What Technophobic Social Workers Can Teach Computer Geeks

  • Sharebar
| 0 Comments |

When it comes to information and communication technology strategy, the social workers (and other line staff at nonprofit organizations) often feel intimidated by the geeks. 


However, as organizations put greater emphasis on online engagement strategies, user-generated content, and online community building, the social workers can bring crucial resources to the table: their formal training and real-life experience in community organizing.

Increasingly, I find that the technology professionals are coming to me for advice about how to get nonprofit stakeholders to use a new set of technology tools. I think that we're all pretty clear that "if you build it, they will come" usually fails as an outreach strategy. You may be able to persuade stakeholders inside and outside the organization to visit your new Web 2.0 site once, but it's much more difficult to give those stakeholders incentives to become passionate participants, content providers, outreach workers, and organizational advocates of your cool tool. No matter how cool a tool seems to the geeks, it won't be used if the stakeholders don't see an urgent need to use it.

Lately, I've been telling the geeks that creating buy-in for Web 2.0 resources is a simple problem in community organizing, and that they should humbly petition the distraught technophobic social workers for guidance.

I can think of several possible benefits of this approach:

 

• The organization will benefit from making use of in-house talent that has not yet been tapped for its online strategy.

• The technology team will have an opportunity to forge new relationships with technophobic colleagues, in which the former approach the latter as students and colleagues rather than aliens with mysterious powers.

The social workers will have some fun explaining things to geeks that seem self-evident to former, but which are completely baffling to most of the latter.

The organization's programmatic and technology planning can be more closely integrated.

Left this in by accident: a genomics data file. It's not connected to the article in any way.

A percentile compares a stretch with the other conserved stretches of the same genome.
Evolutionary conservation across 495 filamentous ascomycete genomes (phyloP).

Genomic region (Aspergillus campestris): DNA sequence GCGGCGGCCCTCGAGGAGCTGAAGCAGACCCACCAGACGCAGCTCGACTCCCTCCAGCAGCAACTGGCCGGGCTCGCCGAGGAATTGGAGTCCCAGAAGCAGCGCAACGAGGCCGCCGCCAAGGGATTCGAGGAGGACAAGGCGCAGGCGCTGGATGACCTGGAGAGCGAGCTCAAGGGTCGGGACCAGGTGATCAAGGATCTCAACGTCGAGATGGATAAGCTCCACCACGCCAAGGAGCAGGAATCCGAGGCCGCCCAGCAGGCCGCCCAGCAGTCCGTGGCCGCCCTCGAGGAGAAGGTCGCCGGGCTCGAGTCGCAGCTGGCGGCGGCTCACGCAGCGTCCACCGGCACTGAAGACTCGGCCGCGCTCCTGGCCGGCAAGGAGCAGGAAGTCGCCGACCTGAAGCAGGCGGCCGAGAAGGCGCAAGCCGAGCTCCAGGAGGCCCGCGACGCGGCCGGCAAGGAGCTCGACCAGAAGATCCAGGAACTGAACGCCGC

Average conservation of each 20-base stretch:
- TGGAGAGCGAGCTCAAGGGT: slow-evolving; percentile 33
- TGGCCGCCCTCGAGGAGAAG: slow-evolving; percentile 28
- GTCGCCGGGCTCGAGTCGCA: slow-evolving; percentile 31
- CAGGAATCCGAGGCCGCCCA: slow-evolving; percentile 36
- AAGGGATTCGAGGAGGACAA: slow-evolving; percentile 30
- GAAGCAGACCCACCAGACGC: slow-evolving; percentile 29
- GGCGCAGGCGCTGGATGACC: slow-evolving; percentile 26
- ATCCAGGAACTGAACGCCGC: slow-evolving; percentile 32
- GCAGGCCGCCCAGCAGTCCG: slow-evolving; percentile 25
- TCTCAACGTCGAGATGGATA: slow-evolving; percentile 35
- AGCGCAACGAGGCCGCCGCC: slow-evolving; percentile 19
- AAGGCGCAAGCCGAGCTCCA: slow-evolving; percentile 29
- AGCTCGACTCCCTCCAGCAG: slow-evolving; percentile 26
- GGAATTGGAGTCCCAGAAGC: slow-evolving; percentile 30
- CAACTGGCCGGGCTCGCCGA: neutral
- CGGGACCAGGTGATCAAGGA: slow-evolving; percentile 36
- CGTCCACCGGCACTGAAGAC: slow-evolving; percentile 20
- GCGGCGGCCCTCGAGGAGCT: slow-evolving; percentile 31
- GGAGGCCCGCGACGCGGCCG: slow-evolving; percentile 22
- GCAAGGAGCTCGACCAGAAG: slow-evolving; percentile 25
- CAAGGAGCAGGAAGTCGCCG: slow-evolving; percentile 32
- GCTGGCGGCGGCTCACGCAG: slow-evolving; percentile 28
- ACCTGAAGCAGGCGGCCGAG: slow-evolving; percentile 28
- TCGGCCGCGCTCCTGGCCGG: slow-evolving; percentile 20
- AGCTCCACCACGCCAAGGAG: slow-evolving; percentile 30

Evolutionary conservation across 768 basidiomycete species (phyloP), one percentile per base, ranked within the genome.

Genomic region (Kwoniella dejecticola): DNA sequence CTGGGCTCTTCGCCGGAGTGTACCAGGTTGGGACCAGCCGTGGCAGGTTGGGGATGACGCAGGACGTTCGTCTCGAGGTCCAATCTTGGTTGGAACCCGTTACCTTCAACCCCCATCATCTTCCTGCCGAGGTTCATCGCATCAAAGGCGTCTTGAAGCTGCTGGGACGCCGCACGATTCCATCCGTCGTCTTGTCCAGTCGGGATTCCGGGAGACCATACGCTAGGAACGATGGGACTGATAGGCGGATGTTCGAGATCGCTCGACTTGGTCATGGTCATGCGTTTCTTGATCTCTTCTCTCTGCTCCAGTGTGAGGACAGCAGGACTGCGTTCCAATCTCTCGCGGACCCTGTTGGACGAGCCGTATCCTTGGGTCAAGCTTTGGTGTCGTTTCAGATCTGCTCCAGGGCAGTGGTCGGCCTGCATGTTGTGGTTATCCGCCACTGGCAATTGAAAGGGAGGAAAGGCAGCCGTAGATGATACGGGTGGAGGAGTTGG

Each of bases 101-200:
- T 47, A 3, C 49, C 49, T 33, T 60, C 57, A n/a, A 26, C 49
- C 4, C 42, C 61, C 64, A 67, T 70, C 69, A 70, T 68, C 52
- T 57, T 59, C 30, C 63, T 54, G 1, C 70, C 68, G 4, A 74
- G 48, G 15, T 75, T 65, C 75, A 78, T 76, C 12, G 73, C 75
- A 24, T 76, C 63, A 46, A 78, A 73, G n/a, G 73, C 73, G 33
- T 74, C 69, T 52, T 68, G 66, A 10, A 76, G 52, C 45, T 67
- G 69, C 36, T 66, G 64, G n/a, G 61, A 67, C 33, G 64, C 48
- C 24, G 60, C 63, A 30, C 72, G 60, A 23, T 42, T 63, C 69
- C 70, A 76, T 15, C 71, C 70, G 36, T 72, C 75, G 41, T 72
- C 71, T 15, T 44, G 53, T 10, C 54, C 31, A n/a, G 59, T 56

I often tell my clients that I learned a lot about fostering good relationships between technology staff and non-technology staff through experiences in interfaith dialogue. In order to work, the participants need to go into the dialogue with the goal of mutual education and relationship building, rather than evangelizing and demonstrating the superiority of one's own viewpoint. Speaking as one of the geeks, I think we should acknowledge that we have not always been the best of interfaith dialogue partners, that that we should redress the imbalance by acknowledging that we have something to learn.
 



Deborah Elizabeth Finn brings resources and needs together for nonprofits and philanthropies, mostly through strategic use of information and communication technologies. She serves as a paid consultant to Community TechKnowledge.

Some rights reserved by Deborah Elizabeth Finn. This blog article is published under an Attribution-NonCommercial-NoDerivs License.

Unless otherwise noted, Community TechKnowledge, Inc (CTK) and blog authors have no financial or other business relationship.  At no time will the contents of this blog be used by CTK to promote software products or services.  Guest bloggers own all rights to their blog editorial and statements by bloggers do not necessarily represent the views or opinions of CTK.

 

Add new comment

Filtered HTML

  • Web page addresses and e-mail addresses turn into links automatically.
  • Allowed HTML tags: <a> <em> <strong> <cite> <blockquote> <code> <ul> <ol> <li> <dl> <dt> <dd>
  • Lines and paragraphs break automatically.

Plain text

  • No HTML tags allowed.
  • Web page addresses and e-mail addresses turn into links automatically.
  • Lines and paragraphs break automatically.

Contact us, and a specialist will answer your questions.  Contact Us